BANGKOK: Thai authorities warned demonstrators on Wednesday (Jun 23) against gathering to mark the anniversary of the Siamese Revolution, citing the kingdom’s soaring COVID-19 infections.
Key pro-democracy groups have announced plans for demonstrations across Bangkok on Thursday to commemorate the 89th anniversary of the Siamese Revolution, an uprising that transformed Thailand from absolutism to a constitutional monarchy.
Mass protests against the government of Prime Minister Prayut Chan-o-cha shook Bangkok in the second half of last year, fuelled by discontent at the former military chief who came to power via a 2014 coup, but tailed off as COVID-19 cases rose.
The kingdom is now in the throes of its third wave of the virus, registering high daily numbers of infections and deaths, which has seen authorities clamp down on gatherings.
“The police is ready to take care of the security for protests tomorrow … Police will focus on maintaining peace and order and follow the disease control regulation,” Bangkok metropolitan police commissioner Pakapong Pongpetra said.
“Anyone who violates the laws during protests will have legal actions taken against them,” he said, adding authorities “will not use force if it’s not necessary”.
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The protest venues announced by the groups include key city roundabouts and public spaces – including the Democracy Monument and the downtown skywalk at a popular shopping district.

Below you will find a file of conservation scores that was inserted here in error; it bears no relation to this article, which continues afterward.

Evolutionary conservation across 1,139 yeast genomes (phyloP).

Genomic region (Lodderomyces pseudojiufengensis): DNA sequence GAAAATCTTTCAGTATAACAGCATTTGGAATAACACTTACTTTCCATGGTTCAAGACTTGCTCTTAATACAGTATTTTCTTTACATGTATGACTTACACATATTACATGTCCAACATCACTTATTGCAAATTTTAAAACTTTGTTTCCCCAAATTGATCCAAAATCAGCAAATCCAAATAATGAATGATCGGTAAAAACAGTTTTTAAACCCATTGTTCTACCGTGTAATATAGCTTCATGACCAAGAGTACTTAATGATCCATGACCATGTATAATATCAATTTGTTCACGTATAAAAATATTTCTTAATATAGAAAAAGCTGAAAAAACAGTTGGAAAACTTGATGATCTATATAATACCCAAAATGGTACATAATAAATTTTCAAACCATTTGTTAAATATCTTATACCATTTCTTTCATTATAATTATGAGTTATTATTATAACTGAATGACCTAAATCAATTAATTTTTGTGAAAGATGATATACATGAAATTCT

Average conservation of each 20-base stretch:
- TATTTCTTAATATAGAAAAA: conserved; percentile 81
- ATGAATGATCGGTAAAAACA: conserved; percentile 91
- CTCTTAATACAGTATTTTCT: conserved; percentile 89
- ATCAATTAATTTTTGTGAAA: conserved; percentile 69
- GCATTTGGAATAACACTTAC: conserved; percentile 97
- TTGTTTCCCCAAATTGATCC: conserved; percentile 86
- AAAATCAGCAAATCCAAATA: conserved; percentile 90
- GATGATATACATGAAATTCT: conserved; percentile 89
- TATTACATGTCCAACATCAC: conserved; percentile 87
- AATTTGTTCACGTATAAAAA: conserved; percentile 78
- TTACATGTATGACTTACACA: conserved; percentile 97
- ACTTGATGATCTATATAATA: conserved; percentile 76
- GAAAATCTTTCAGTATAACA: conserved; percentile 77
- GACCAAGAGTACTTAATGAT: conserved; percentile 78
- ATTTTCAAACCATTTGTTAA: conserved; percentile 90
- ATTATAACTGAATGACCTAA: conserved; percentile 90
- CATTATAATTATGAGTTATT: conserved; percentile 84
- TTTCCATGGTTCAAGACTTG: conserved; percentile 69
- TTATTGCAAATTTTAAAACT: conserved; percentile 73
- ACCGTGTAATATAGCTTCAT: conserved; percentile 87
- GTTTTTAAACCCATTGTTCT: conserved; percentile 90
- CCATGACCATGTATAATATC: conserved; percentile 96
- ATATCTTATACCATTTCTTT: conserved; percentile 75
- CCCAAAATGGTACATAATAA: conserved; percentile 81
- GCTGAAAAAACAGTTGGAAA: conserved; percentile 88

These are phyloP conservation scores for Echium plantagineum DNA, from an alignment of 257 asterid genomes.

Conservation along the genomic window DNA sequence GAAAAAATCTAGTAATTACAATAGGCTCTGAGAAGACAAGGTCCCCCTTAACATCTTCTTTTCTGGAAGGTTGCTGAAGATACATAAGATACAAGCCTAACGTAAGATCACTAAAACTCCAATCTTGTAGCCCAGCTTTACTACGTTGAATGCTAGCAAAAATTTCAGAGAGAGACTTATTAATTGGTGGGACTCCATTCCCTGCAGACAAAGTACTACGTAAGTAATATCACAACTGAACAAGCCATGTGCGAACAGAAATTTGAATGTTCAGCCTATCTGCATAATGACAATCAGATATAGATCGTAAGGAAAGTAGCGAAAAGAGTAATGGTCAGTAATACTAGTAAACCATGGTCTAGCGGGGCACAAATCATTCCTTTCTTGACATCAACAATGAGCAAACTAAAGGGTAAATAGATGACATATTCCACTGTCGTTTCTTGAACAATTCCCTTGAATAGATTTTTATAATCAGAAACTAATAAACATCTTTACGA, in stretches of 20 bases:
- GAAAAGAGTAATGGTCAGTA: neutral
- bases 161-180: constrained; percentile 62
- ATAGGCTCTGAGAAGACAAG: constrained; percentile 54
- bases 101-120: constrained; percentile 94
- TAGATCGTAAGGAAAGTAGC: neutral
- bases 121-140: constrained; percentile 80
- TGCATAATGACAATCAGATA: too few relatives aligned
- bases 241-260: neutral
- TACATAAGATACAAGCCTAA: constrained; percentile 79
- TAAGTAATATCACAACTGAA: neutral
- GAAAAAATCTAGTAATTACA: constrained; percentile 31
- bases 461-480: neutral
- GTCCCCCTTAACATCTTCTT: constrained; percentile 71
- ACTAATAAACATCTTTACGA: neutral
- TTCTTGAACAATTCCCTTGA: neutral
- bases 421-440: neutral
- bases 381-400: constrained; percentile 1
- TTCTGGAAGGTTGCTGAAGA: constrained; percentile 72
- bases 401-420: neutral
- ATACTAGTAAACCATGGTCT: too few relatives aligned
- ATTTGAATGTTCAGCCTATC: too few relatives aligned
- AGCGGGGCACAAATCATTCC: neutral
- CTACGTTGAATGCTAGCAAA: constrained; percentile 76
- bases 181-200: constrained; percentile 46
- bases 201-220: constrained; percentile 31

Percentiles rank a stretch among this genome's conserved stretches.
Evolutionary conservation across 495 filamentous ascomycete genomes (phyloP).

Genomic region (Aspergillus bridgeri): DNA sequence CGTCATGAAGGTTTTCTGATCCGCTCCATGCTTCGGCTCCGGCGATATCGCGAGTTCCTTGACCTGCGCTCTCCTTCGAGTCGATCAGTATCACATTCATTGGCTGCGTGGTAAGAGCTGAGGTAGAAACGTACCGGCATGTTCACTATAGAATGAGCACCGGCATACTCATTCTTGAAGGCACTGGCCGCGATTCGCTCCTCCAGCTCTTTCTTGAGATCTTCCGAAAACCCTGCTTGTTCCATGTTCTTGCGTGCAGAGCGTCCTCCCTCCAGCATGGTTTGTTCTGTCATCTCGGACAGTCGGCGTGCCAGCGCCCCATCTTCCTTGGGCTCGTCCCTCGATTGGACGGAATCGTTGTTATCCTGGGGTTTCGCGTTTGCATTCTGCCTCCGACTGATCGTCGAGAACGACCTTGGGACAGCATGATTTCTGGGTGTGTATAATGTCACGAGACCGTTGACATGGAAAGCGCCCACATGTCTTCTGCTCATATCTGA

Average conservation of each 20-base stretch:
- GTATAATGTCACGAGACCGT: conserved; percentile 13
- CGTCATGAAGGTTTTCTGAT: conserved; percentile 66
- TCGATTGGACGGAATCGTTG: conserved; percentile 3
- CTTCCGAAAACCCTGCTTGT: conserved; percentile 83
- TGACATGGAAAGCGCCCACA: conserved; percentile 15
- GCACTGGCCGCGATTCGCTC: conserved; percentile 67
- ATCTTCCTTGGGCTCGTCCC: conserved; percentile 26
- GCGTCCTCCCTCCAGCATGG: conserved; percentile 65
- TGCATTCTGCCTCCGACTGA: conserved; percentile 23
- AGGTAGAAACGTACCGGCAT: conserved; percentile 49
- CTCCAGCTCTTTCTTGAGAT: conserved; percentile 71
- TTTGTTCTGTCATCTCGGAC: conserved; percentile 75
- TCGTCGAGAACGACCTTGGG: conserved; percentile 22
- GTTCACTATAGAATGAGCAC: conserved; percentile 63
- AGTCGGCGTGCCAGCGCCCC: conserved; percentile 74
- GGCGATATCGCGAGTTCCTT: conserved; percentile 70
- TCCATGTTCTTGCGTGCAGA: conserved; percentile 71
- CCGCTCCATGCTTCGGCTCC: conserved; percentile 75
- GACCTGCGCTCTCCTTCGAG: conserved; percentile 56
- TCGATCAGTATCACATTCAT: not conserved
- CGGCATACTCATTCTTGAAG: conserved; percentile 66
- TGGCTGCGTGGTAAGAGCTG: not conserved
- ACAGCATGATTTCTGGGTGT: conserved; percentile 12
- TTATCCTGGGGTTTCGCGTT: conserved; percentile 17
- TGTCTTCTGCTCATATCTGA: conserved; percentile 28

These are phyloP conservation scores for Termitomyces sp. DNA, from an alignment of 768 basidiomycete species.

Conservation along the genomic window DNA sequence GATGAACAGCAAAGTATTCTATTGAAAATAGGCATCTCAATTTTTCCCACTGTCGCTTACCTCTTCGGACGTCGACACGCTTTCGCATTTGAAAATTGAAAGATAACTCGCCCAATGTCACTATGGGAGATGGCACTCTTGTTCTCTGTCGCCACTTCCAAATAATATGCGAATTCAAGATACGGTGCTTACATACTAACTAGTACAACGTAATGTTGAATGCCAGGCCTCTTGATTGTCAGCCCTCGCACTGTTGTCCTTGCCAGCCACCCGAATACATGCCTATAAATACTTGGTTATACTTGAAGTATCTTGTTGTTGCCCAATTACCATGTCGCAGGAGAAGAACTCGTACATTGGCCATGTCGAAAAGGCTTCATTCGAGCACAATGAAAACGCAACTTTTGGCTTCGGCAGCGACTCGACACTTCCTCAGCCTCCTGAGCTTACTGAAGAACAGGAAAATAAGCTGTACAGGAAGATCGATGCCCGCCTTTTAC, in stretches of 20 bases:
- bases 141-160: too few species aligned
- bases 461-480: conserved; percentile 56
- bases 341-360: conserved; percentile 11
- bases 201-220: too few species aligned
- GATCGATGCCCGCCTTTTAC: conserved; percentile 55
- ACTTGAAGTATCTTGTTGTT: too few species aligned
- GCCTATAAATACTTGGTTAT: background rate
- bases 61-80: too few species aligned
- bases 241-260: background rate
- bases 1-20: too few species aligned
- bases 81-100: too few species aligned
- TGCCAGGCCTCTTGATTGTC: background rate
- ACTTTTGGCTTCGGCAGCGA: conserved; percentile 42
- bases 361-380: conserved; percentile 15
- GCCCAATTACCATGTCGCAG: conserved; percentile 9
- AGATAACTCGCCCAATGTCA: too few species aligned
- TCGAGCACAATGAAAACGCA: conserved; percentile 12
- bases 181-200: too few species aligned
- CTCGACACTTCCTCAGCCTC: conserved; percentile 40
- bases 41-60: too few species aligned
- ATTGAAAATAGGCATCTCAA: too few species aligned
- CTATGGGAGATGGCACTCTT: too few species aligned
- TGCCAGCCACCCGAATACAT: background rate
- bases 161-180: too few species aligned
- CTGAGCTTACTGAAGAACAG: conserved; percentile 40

There are also demonstrations planned across the country, from the tourist city of Chiang Mai in the north to the southern province of Nakhon Si Thammarat.
The pro-democracy movement sent shockwaves through Thailand’s establishment, particularly their most controversial demand – a call to reform the kingdom’s unassailable monarchy.
A rise in Covid-19 cases in 2021 slowed down the protest movement that even called for reforms to the monarchy AFP/Lillian SUWANRUMPHA
Some 150 people have been charged since the movement started, with key leaders hit with multiple counts under Thailand’s tough royal defamation laws.
Many of them were released on bail under conditions that include not protesting, but they are expected to be leading Thursday’s marches.
“Come out tomorrow to show our fight is not over,” tweeted prominent student leader Panusaya Sithijirawattanakul, who was released on bail in May.
“We will continue fighting.”
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At the peak of the movement last year, the protests drew tens of thousands of demonstrators calling for an overhaul to Prayut’s administration, but momentum has slowed in 2021 because of an uptick in COVID-19 cases.
The kingdom has recorded more than 228,500 total cases of COVID-19 and 1,744 deaths.
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